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Kissing Ants

Posted in Pest Advice on March 23, 2020

Groups of social insects, including ants, increase their efficiency through division of labour and good communication.

Communicating where food can be found makes for efficient feeding of the colony. Ants use pheromone (odour) trails in foraging for food. Successful foragers deposit pheromone as they return to the nest, with the trail gaining in strength as more and more workers add pheromone to it. When the food has run out, returning foragers don’t leave the pheromone and the pheromone trail fades and the trail of ants stops.

The pheromone trail may only provide the route to food, whilst recruitment of additional foragers is caused by other behaviours, such as dances or direct physical contact in the nest. It is the ant antennae that are used to detect the pheromones. Ant antennae can detect a wide range of chemical signals and ants can be observed touching each other’s antennae together, and it is thought they are transferring information by chemical signals and touch. Some think some ants may use a Morse code-like vibration when touching antennae to pass on information.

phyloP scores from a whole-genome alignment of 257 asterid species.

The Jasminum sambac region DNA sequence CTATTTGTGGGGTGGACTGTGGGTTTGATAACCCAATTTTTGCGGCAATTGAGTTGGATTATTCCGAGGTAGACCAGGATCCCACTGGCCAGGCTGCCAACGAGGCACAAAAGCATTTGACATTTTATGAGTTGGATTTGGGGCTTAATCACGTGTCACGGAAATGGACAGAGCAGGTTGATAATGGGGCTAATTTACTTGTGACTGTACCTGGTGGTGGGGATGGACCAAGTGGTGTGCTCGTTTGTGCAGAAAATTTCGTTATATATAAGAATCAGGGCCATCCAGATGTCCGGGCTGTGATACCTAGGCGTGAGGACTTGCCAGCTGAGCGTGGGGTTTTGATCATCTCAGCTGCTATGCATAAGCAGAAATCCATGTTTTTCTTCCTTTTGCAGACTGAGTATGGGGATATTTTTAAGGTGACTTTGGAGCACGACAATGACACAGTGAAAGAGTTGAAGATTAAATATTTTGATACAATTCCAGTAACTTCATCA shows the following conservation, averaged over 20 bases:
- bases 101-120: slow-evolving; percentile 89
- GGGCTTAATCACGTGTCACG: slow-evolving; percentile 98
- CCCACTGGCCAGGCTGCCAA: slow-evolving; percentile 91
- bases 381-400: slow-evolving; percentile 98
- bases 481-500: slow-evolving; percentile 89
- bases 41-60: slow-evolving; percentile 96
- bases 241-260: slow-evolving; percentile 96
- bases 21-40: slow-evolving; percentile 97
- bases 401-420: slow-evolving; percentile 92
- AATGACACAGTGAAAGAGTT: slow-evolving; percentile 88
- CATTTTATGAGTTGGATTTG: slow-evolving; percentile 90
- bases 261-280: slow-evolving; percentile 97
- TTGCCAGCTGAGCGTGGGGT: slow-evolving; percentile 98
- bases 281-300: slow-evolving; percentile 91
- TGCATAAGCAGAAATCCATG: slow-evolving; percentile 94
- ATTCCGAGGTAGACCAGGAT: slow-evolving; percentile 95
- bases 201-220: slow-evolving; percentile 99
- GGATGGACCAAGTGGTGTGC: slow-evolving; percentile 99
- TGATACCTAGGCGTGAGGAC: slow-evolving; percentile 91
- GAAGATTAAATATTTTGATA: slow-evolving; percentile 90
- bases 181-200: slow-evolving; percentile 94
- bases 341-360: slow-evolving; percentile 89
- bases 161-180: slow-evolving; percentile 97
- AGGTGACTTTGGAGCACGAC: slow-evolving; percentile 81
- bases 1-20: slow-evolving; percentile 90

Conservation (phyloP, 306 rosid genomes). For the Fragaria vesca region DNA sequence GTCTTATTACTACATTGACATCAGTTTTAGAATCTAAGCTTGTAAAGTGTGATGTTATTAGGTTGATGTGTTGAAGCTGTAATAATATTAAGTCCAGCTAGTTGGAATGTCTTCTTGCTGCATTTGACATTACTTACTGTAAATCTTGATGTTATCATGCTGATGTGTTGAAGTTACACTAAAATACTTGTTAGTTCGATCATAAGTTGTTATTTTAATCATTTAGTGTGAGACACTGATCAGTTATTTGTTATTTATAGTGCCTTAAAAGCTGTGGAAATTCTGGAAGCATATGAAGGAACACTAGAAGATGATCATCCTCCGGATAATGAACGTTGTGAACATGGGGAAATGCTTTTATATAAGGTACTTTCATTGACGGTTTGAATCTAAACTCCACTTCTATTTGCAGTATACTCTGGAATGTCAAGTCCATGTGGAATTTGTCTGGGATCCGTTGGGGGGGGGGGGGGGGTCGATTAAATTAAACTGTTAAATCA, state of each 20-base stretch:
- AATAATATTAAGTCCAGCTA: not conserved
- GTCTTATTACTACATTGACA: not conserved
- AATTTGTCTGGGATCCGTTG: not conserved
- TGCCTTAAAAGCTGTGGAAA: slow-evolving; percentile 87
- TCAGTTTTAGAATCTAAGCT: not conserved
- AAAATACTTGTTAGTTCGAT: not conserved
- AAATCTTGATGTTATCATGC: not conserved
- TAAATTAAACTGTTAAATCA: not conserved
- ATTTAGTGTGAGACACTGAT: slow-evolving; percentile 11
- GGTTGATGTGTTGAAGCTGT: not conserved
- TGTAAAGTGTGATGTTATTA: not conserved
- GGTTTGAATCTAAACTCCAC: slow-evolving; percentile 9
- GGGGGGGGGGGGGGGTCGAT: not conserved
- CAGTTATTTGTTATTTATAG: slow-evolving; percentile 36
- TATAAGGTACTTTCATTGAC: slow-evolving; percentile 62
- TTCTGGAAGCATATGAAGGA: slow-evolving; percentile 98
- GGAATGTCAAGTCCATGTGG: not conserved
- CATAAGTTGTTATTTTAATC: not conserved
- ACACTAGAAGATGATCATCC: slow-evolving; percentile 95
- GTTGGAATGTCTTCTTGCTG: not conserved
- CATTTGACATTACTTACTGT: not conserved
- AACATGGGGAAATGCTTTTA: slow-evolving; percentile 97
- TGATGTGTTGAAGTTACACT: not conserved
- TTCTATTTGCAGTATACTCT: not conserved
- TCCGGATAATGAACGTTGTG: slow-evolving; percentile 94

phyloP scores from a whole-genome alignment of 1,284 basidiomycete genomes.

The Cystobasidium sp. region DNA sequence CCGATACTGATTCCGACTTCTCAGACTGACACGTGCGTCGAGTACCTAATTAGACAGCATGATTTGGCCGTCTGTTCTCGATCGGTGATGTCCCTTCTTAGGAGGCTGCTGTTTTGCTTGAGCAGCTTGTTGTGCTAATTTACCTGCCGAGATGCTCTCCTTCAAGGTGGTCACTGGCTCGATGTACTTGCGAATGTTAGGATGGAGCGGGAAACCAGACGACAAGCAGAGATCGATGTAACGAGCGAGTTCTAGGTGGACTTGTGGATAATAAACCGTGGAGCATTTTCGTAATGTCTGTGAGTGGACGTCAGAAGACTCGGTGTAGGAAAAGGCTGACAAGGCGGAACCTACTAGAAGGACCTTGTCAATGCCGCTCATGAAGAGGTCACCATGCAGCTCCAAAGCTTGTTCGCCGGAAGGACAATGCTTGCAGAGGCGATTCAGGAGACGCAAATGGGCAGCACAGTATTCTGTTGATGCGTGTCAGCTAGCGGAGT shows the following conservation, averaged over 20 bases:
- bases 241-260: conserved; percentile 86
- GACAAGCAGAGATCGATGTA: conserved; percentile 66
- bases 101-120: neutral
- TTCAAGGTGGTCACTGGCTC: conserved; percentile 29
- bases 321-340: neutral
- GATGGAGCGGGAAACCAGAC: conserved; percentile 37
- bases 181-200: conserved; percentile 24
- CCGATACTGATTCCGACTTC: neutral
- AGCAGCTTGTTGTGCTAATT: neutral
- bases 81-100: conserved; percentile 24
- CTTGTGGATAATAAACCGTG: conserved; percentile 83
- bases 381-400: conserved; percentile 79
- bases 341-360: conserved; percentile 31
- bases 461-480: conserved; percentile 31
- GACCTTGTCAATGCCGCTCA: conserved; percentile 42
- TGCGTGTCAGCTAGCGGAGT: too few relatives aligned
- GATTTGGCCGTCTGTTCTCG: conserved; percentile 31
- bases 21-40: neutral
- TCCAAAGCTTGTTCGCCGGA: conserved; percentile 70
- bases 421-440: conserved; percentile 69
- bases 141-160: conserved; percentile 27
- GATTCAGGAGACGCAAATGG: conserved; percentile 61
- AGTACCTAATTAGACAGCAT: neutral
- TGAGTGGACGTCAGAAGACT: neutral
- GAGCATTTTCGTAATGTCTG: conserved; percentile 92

Passing ants may also appear to ‘kiss’ each other. They are passing food from one to the other. This is known as trophallaxis. In the nest this is how the foraging workers distribute food to other workers, larvae and queens. This sharing of food means that not all the ants in the colony must go in search of food. Indeed, most of the colony stay in the nest and tend to the needs of the queens, larvae and eggs, and keep the nest in order. It is only a small proportion of the colony that are sent out in search of food (scouts) or to follow pheromone to marked food and to bring it back to the nest. It is usually the older workers that become the foragers.

It is now thought that as well as passing food from one to another in trophallaxis, there is a transfer of immunity to disease. Ants that have encountered bacteria or fungi that could harm them develop anti-microbial peptides as part of their immune system and these can be transferred during trophallaxis, passing on the immunity in something akin to a vaccination of the ant it is feeding.

The multiple signals used in ant communication provide shared information and enable the colony (or system) to be more responsive and better regulated, so that it functions more efficiently.

David Brittain

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